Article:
The FBI released a statement this morning (Dec. 19) that said “North Korea’s actions were intended to inflict significant harm on a U.S. business and suppress the right of American citizens to express themselves.”
It continued:”Such acts of intimidation fall outside the bounds of acceptable state behavior.”
The Obama administration is said to be formulating a response to the hacking attack that will be “proportional” to the damage it has caused. So far it’s not know what that response will be.
According to the FBI, the attack had North Korea’s fingerprint on it based on a previous hack carried out by the totalitarian state.
“Technical analysis of the data deletion malware used in this attack revealed links to other malware that the FBI knows North Korean actors previously developed,” the FBI said in the statement.
“For example, there were similarities in specific lines of code, encryption algorithms, data deletion methods, and compromised networks.”
Specifically, the “attack have similarities to a cyber attack in March of last year against South Korean banks and media outlets, which was carried out by North Korea,” the statement said.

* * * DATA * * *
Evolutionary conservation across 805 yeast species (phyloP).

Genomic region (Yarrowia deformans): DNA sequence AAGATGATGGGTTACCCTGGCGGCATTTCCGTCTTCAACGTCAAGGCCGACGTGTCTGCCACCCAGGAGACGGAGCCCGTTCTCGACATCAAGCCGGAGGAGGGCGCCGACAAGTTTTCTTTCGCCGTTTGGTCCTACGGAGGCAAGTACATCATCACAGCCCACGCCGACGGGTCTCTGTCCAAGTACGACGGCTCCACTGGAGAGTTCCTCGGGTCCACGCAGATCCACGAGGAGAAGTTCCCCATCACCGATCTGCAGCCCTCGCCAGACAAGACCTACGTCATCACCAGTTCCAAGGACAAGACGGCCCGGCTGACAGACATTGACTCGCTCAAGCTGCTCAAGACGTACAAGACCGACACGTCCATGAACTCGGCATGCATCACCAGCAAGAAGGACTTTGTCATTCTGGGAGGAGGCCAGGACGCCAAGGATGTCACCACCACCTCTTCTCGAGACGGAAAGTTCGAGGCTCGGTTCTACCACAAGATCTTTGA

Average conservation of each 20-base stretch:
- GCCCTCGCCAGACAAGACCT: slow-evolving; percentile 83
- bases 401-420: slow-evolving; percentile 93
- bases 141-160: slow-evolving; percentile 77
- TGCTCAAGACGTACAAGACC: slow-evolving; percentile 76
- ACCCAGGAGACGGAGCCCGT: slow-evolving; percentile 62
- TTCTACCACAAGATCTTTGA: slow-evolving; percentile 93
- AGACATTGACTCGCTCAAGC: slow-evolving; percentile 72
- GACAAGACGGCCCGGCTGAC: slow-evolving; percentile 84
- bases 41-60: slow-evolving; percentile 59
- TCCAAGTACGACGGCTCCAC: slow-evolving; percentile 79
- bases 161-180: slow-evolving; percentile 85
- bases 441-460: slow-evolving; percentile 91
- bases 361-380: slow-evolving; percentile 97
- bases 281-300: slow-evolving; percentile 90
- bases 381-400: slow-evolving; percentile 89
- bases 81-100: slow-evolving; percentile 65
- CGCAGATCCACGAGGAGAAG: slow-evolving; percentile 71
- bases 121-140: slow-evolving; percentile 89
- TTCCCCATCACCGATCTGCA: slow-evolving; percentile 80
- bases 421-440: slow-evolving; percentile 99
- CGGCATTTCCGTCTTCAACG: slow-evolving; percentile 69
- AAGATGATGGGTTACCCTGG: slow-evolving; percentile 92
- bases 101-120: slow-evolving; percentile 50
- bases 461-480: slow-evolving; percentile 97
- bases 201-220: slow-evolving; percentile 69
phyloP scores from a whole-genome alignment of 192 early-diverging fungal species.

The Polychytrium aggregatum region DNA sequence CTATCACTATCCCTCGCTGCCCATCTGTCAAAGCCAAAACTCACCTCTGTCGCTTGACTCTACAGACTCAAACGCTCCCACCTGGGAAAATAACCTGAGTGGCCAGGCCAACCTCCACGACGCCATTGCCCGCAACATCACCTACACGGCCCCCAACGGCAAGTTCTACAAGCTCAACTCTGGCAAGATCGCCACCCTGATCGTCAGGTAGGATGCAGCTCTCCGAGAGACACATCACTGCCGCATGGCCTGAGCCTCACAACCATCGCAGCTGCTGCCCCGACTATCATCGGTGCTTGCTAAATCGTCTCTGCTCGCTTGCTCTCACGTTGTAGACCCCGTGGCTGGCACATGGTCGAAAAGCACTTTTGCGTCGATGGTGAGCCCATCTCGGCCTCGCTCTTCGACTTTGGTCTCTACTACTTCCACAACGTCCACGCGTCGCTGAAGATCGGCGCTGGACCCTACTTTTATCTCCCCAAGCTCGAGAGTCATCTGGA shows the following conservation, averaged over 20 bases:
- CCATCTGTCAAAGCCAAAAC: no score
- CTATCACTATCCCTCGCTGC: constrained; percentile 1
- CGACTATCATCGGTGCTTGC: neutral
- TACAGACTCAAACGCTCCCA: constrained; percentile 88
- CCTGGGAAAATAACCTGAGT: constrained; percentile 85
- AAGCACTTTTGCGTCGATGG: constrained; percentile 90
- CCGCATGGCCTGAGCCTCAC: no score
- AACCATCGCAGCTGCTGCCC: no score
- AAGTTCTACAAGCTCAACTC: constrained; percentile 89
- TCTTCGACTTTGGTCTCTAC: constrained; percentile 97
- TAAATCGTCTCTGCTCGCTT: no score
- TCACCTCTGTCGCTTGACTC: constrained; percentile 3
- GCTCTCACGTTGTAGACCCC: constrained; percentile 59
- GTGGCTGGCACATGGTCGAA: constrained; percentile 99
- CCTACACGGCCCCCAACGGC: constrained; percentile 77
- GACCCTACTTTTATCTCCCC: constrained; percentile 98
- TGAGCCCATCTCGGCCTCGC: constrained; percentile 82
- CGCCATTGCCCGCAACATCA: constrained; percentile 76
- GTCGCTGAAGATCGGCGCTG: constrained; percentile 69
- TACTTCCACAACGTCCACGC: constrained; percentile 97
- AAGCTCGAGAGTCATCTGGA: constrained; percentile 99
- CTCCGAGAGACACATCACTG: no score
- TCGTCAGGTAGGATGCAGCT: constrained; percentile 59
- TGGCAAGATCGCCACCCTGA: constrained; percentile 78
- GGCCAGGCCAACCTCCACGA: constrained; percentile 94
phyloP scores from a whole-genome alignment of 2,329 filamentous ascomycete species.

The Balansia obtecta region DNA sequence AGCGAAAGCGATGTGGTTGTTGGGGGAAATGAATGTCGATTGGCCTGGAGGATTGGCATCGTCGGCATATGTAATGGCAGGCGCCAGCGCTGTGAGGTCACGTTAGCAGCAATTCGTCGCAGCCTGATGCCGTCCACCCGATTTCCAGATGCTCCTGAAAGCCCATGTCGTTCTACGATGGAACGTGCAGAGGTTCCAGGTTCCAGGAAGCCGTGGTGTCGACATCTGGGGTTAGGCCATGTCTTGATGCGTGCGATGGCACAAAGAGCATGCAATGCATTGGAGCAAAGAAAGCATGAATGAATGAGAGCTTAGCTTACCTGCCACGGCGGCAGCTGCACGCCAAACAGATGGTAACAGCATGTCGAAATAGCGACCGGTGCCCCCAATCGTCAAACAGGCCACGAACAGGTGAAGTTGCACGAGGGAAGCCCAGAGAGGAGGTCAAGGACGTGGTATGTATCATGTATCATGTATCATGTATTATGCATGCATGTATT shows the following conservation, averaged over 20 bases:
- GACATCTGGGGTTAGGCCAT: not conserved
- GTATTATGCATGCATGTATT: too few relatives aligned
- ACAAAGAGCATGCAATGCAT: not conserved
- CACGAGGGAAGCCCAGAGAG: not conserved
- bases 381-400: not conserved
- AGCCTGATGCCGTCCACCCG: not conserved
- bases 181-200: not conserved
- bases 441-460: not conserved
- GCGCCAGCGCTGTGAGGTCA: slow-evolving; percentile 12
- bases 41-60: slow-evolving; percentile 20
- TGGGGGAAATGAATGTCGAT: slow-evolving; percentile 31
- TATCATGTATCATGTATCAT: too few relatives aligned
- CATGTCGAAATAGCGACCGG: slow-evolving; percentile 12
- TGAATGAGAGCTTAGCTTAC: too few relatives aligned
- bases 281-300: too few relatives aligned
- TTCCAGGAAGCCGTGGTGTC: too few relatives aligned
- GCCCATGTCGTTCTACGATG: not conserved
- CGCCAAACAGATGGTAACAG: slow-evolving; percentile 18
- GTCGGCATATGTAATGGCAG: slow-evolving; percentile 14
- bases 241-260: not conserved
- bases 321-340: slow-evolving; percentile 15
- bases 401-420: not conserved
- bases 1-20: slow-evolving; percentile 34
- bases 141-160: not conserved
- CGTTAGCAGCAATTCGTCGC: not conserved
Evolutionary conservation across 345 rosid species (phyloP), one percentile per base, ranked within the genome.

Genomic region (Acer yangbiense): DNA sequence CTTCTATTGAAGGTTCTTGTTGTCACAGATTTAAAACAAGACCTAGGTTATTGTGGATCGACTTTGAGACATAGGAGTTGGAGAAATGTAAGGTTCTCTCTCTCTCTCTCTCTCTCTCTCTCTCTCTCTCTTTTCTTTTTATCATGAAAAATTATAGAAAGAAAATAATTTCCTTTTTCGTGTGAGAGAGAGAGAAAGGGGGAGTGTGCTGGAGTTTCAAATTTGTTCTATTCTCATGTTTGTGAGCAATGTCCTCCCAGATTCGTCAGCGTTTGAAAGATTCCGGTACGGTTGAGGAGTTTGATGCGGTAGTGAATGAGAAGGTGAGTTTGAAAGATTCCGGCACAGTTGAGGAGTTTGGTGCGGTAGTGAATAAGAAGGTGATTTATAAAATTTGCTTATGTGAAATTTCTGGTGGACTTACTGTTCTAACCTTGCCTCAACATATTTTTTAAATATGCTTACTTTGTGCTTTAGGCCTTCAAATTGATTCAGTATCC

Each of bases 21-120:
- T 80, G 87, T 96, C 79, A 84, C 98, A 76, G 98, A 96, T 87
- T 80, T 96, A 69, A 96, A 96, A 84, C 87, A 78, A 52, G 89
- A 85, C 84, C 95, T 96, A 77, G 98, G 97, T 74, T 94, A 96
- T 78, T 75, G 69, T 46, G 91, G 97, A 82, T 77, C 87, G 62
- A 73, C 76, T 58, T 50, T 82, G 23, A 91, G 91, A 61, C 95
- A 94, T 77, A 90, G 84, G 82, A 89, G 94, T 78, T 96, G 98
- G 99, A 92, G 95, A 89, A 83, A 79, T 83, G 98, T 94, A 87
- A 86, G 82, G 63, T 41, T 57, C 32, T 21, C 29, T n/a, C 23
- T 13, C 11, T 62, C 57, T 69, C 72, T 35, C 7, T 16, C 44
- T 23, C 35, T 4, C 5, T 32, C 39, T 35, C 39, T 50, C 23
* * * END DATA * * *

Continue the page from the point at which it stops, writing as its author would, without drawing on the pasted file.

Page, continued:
While Korean banks apparently withstood the attack, Sony servers were cracked and the hackers, identified only as “Guardians of Peace” flooded the Internet with internal documents, salary schedules and dozens of emails embarrassing to Sony Co-Chairman Amy Pascal and other executives.
The group’s initial demands appear to have focused on money, but shifted to demands that Sony halt distribution of the Seth Rogen and James Franco movie, which depicts the assassination of Kim.
The demands escalated to physical Sept. 11 style threats against movie theaters that showed the film. Sony capitulated and finally halted distribution after several theater chains pulled the movie, which was scheduled to debut Christmas Day.
The move drew widespread criticism from the media and Hollywood celebrities, who called it a blow against freedom of expression.
But Sony went one step further today, pulling down billboards, the movie’s Web site and promotional videos on YouTube in response to what it said were additional threats.
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